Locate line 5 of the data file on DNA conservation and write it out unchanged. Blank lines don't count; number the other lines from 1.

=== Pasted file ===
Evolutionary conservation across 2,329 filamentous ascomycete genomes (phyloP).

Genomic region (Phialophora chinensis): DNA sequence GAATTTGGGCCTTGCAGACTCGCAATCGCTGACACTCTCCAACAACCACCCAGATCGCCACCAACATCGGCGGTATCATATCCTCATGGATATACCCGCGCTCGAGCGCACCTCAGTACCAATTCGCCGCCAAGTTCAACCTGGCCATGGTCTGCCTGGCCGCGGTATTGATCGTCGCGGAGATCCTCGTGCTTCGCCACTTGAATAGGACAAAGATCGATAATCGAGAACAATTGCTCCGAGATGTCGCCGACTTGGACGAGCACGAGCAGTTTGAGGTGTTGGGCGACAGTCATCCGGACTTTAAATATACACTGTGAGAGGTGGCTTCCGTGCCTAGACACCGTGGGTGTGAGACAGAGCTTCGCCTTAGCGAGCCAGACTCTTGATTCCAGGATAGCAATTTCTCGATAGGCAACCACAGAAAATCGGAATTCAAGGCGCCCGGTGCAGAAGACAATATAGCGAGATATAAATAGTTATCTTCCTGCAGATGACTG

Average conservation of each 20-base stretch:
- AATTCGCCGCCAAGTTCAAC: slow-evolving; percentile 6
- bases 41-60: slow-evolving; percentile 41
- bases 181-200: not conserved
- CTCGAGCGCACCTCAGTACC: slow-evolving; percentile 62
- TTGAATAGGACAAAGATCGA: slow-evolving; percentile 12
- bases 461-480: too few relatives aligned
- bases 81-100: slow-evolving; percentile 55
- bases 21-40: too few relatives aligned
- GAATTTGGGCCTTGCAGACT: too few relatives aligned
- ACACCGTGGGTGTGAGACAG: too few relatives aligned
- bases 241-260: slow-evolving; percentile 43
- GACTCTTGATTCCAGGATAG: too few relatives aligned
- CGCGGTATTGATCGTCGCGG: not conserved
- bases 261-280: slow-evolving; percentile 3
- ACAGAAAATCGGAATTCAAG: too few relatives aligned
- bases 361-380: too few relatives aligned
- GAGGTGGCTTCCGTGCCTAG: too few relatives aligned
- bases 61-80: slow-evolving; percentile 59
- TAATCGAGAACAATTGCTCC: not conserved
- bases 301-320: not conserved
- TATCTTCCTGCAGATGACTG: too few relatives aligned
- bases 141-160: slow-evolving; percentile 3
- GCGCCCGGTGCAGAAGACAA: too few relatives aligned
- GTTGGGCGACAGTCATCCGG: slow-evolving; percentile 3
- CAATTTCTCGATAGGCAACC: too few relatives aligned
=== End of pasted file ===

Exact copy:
- bases 41-60: slow-evolving; percentile 41